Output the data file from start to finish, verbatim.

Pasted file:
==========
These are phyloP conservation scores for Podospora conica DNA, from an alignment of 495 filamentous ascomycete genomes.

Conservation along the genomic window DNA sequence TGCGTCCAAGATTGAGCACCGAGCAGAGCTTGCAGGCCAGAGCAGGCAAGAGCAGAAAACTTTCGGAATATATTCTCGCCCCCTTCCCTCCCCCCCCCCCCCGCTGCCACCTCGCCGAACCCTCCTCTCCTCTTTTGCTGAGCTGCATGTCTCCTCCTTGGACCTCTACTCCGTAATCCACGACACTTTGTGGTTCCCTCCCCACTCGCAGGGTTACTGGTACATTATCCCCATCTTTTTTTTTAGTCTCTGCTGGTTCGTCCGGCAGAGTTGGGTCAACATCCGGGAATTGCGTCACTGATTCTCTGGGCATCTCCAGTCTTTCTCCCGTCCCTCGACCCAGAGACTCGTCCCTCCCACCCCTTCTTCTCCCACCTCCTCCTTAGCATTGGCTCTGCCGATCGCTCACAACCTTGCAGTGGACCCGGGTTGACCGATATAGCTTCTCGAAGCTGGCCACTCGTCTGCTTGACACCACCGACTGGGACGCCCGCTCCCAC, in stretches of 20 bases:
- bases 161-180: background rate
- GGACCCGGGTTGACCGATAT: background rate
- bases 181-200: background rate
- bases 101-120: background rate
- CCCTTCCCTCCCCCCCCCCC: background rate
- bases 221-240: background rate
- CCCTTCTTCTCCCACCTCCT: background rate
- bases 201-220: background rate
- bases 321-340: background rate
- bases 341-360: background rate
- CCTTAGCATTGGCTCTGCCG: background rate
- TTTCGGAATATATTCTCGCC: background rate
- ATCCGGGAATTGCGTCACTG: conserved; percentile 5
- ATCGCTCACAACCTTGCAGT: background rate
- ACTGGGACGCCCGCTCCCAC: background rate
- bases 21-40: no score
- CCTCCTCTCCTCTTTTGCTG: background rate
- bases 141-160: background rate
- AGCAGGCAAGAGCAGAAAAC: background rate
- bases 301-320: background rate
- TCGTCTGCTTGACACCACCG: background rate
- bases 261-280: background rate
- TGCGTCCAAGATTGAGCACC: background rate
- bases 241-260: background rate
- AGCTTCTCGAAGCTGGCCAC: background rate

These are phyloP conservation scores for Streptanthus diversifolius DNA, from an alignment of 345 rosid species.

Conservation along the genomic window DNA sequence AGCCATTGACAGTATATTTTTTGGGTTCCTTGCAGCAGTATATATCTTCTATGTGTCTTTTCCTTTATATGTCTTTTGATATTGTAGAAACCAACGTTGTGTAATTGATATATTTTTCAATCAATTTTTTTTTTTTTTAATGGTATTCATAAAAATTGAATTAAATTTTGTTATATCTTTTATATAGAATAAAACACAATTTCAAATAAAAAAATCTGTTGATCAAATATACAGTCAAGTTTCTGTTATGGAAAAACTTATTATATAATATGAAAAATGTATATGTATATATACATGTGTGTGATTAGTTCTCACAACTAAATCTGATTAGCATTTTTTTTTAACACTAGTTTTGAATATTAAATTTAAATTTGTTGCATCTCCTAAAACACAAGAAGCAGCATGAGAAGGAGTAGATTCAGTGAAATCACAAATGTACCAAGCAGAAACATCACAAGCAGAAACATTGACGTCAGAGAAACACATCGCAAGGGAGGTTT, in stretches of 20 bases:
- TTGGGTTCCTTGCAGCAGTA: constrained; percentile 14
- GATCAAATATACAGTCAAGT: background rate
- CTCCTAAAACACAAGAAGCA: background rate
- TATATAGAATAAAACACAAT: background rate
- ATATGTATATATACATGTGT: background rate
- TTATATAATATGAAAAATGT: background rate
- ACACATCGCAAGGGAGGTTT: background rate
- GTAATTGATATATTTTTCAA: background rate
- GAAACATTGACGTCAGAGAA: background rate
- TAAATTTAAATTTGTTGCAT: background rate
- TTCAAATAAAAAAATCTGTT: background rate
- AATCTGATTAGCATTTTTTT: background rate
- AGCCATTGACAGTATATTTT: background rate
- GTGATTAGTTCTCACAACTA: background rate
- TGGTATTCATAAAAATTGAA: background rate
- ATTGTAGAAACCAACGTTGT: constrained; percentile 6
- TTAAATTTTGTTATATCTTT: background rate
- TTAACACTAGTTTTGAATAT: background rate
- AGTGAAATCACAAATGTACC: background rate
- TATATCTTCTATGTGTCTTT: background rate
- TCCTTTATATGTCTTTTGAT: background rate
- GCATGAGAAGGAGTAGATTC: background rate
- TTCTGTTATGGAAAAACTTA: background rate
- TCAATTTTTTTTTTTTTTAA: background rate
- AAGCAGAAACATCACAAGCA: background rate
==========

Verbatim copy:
These are phyloP conservation scores for Podospora conica DNA, from an alignment of 495 filamentous ascomycete genomes.

Conservation along the genomic window DNA sequence TGCGTCCAAGATTGAGCACCGAGCAGAGCTTGCAGGCCAGAGCAGGCAAGAGCAGAAAACTTTCGGAATATATTCTCGCCCCCTTCCCTCCCCCCCCCCCCCGCTGCCACCTCGCCGAACCCTCCTCTCCTCTTTTGCTGAGCTGCATGTCTCCTCCTTGGACCTCTACTCCGTAATCCACGACACTTTGTGGTTCCCTCCCCACTCGCAGGGTTACTGGTACATTATCCCCATCTTTTTTTTTAGTCTCTGCTGGTTCGTCCGGCAGAGTTGGGTCAACATCCGGGAATTGCGTCACTGATTCTCTGGGCATCTCCAGTCTTTCTCCCGTCCCTCGACCCAGAGACTCGTCCCTCCCACCCCTTCTTCTCCCACCTCCTCCTTAGCATTGGCTCTGCCGATCGCTCACAACCTTGCAGTGGACCCGGGTTGACCGATATAGCTTCTCGAAGCTGGCCACTCGTCTGCTTGACACCACCGACTGGGACGCCCGCTCCCAC, in stretches of 20 bases:
- bases 161-180: background rate
- GGACCCGGGTTGACCGATAT: background rate
- bases 181-200: background rate
- bases 101-120: background rate
- CCCTTCCCTCCCCCCCCCCC: background rate
- bases 221-240: background rate
- CCCTTCTTCTCCCACCTCCT: background rate
- bases 201-220: background rate
- bases 321-340: background rate
- bases 341-360: background rate
- CCTTAGCATTGGCTCTGCCG: background rate
- TTTCGGAATATATTCTCGCC: background rate
- ATCCGGGAATTGCGTCACTG: conserved; percentile 5
- ATCGCTCACAACCTTGCAGT: background rate
- ACTGGGACGCCCGCTCCCAC: background rate
- bases 21-40: no score
- CCTCCTCTCCTCTTTTGCTG: background rate
- bases 141-160: background rate
- AGCAGGCAAGAGCAGAAAAC: background rate
- bases 301-320: background rate
- TCGTCTGCTTGACACCACCG: background rate
- bases 261-280: background rate
- TGCGTCCAAGATTGAGCACC: background rate
- bases 241-260: background rate
- AGCTTCTCGAAGCTGGCCAC: background rate

These are phyloP conservation scores for Streptanthus diversifolius DNA, from an alignment of 345 rosid species.

Conservation along the genomic window DNA sequence AGCCATTGACAGTATATTTTTTGGGTTCCTTGCAGCAGTATATATCTTCTATGTGTCTTTTCCTTTATATGTCTTTTGATATTGTAGAAACCAACGTTGTGTAATTGATATATTTTTCAATCAATTTTTTTTTTTTTTAATGGTATTCATAAAAATTGAATTAAATTTTGTTATATCTTTTATATAGAATAAAACACAATTTCAAATAAAAAAATCTGTTGATCAAATATACAGTCAAGTTTCTGTTATGGAAAAACTTATTATATAATATGAAAAATGTATATGTATATATACATGTGTGTGATTAGTTCTCACAACTAAATCTGATTAGCATTTTTTTTTAACACTAGTTTTGAATATTAAATTTAAATTTGTTGCATCTCCTAAAACACAAGAAGCAGCATGAGAAGGAGTAGATTCAGTGAAATCACAAATGTACCAAGCAGAAACATCACAAGCAGAAACATTGACGTCAGAGAAACACATCGCAAGGGAGGTTT, in stretches of 20 bases:
- TTGGGTTCCTTGCAGCAGTA: constrained; percentile 14
- GATCAAATATACAGTCAAGT: background rate
- CTCCTAAAACACAAGAAGCA: background rate
- TATATAGAATAAAACACAAT: background rate
- ATATGTATATATACATGTGT: background rate
- TTATATAATATGAAAAATGT: background rate
- ACACATCGCAAGGGAGGTTT: background rate
- GTAATTGATATATTTTTCAA: background rate
- GAAACATTGACGTCAGAGAA: background rate
- TAAATTTAAATTTGTTGCAT: background rate
- TTCAAATAAAAAAATCTGTT: background rate
- AATCTGATTAGCATTTTTTT: background rate
- AGCCATTGACAGTATATTTT: background rate
- GTGATTAGTTCTCACAACTA: background rate
- TGGTATTCATAAAAATTGAA: background rate
- ATTGTAGAAACCAACGTTGT: constrained; percentile 6
- TTAAATTTTGTTATATCTTT: background rate
- TTAACACTAGTTTTGAATAT: background rate
- AGTGAAATCACAAATGTACC: background rate
- TATATCTTCTATGTGTCTTT: background rate
- TCCTTTATATGTCTTTTGAT: background rate
- GCATGAGAAGGAGTAGATTC: background rate
- TTCTGTTATGGAAAAACTTA: background rate
- TCAATTTTTTTTTTTTTTAA: background rate
- AAGCAGAAACATCACAAGCA: background rate